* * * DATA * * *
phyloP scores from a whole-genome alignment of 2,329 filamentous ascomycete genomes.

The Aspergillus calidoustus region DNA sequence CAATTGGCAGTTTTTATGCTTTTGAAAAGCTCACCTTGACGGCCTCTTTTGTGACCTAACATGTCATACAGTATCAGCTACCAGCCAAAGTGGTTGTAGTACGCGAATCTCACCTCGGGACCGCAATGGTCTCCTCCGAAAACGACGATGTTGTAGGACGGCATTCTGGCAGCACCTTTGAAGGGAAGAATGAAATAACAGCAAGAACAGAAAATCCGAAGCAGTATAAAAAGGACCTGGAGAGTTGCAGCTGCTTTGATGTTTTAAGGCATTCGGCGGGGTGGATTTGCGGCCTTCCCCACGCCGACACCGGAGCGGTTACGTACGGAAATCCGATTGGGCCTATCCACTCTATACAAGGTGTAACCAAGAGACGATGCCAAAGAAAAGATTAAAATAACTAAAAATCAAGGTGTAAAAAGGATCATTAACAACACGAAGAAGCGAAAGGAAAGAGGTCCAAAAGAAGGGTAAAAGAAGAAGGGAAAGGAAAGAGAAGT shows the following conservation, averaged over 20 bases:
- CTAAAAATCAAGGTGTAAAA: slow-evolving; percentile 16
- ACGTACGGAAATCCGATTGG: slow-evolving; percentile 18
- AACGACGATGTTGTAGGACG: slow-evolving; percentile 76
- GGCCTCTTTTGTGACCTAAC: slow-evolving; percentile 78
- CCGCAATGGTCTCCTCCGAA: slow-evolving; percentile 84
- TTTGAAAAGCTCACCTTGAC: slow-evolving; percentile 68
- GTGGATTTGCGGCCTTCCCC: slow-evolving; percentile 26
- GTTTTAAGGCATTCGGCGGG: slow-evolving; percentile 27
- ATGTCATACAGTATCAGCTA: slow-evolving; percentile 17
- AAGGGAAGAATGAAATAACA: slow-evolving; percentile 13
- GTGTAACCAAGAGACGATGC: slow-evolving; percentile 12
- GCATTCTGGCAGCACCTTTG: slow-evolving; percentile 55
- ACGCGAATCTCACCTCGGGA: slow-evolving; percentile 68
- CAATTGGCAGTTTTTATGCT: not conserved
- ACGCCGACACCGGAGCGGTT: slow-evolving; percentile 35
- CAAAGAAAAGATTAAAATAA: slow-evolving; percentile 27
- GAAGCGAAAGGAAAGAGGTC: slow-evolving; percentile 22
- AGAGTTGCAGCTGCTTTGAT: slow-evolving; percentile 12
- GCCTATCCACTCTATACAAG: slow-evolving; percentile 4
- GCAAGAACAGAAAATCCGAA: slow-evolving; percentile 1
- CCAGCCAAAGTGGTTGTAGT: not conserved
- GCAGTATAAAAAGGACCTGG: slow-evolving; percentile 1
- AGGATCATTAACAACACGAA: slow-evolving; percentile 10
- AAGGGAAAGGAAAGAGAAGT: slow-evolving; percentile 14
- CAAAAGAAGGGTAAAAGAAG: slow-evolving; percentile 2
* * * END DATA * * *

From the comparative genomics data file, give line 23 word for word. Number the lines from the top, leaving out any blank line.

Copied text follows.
- CCAGCCAAAGTGGTTGTAGT: not conserved